Clint Eastwood's upcoming film "Richard Jewell" is facing heavy criticism over its depiction of a real-life female reporter. The film, which follows the life of Richard Jewell after the 1996 Summer Olympics bombing in Atlanta, Georgia, shows Atlanta-Journal Constitution reporter Kathy Scruggs offering sex for confidential information about the case — which the newspaper called "false," "malicious," and "extremely defamatory" in a letter released Monday.
In a letter to Eastwood, screenwriter Billy Ray, Warner Bros., and other parties, lawyers for The Atlanta Journal-Constitution and its parent company said Scruggs, who died in 2001, was reduced to a "sex-trading object in the film."
"Such a portrayal makes it appear that the AJC sexually exploited its staff and/or that it facilitated or condoned offering sexual gratification to sources in exchange for stories. That is entirely false and malicious, and it is extremely defamatory and damaging," the letter said.
"We hereby demand that you immediately issue a statement publicly acknowledging that some events were imagined for dramatic purposes and artistic license and dramatization were used in the film's portrayal of events and characters," the letter continued. "We further demand that you add a prominent disclaimer to the film to that effect."
Jewell entered the national spotlight on July 27, 1996, after a pipe bomb was left in a bag near a large crowd at the Olympic games. Jewell, a security guard, found the bomb and reported it to nearby police. It eventually exploded, killing one person and injuring 112 others.
Jewell was initially hailed as a hero for finding the bomb. But soon after, the FBI began investigating him because he was believed to fit a personality profile of a lone bomber. Scruggs broke the story that the FBI was investigating Jewell; after her report, his reputation was tarnished by negative press coverage.
Jewell was eventually fully exonerated, and Eric Rudolph was identified as the bomber. (Rudolph pleaded guilty and is now serving a life sentence.) Jewell later sued the Atlanta-Journal Constitution and five other companies for libel. The Constitution was the only outlet that did not settle, and the case was eventually dismissed in 2011.
In an emailed statement to CBS News, Warner Bros. said, "The film is based on a wide range of highly credible source material. There is no disputing that Richard Jewell was an innocent man whose reputation and life were shredded by a miscarriage of justice. It is unfortunate and the ultimate irony that the Atlanta Journal Constitution, having been a part of the rush to judgment of Richard Jewell, is now trying to malign our filmmakers and cast. 'Richard Jewell' focuses on the real victim, seeks to tell his story, confirm his innocence and restore his name. The AJC's claims are baseless and we will vigorously defend against them."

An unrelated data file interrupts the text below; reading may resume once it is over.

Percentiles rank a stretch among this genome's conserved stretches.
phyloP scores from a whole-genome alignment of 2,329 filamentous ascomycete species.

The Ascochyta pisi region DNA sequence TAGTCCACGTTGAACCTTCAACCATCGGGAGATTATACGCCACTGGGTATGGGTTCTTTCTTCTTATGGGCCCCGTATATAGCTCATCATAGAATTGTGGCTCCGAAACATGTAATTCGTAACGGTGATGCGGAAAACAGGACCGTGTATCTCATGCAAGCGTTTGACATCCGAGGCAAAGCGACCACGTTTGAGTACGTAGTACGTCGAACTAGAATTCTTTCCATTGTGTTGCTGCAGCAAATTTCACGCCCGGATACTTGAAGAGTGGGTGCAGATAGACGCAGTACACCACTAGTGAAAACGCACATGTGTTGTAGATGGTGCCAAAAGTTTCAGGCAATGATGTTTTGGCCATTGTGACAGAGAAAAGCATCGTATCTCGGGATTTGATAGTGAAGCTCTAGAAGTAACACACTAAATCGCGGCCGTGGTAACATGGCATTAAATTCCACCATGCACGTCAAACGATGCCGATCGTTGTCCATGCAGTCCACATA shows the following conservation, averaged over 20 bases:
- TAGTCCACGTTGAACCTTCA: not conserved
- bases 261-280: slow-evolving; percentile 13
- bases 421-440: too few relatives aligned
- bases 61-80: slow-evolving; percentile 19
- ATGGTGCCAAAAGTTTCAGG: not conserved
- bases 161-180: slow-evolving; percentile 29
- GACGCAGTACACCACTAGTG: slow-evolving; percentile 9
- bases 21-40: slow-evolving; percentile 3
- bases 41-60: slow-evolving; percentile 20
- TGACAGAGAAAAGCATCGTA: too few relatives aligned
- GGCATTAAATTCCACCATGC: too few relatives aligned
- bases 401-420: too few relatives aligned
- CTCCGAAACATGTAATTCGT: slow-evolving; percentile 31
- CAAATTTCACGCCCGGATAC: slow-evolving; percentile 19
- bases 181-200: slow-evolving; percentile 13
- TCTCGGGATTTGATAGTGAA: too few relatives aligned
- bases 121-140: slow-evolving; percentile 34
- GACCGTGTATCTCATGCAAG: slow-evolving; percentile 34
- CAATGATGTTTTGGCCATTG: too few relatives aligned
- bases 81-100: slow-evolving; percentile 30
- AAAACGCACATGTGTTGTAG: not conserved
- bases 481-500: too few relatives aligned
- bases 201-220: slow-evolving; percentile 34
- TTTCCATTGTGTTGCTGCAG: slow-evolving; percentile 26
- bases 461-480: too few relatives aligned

Warner Bros. added that the film has a disclaimer at the end, which reads, "The film is based on actual historical events. Dialogue and certain events and characters contained in the film were created for the purposes of dramatization."
In response to the movie's pending release, the newspaper published a story in late November defending Scruggs' character.
"My concern is they're going to turn her into some sort of femme fatale who would do anything to get a story," said former AJC reporter Ron Martz, who worked with Scruggs on much of the bombing coverage. "If they had actually contacted me it might have ruined their idea of what they wanted the story to be. It's obvious to me they did not go to any great lengths to find out what the real characters were like."
Mike King, one of Scruggs' editors at the time, said Scruggs "rarely" had to be told to get more information. "She spent a lot of time talking to cops, attorneys, prosecutors," he said. "When a crime took place, she would come back with the chatter. She was the ultimate reporter at working sources."
Other reporters are questioning Scruggs' depiction, too. HuffPost senior reporter Jeffrey Young tweeted that this stereotype makes female reporters' jobs more difficult.
Los Angeles Times political reporter Melissa Gomez tweeted that the portrayal is "deeply wrong."
Actress Olivia Wilde, who plays Scruggs in the film, stood by the portrayal despite the criticism. She told Deadline on Monday that "minimizing" Scruggs to the scene where she appears to offer sex for information to an FBI agent is a "double standard."
"She had a very close relationship with the cops and the FBI helping to tell their story, and yes, by all accounts she had relationships with different people in that field," Wilde told Deadline. "But what I resented was this character being boiled down to one inferred scene and I don't hear anyone complaining about Jon Hamm's character as being inferred that he also had a relationship with a reporter."
"If there's anything slightly questionable about a female character, we often use that in relation to condemn that character or to condemn the project for allowing for a woman to be impure in a way," she said. "It's a misunderstanding of feminism to assume that all women have to be sexless. I resent the character being minimized to that point."
The movie is set for release December 13.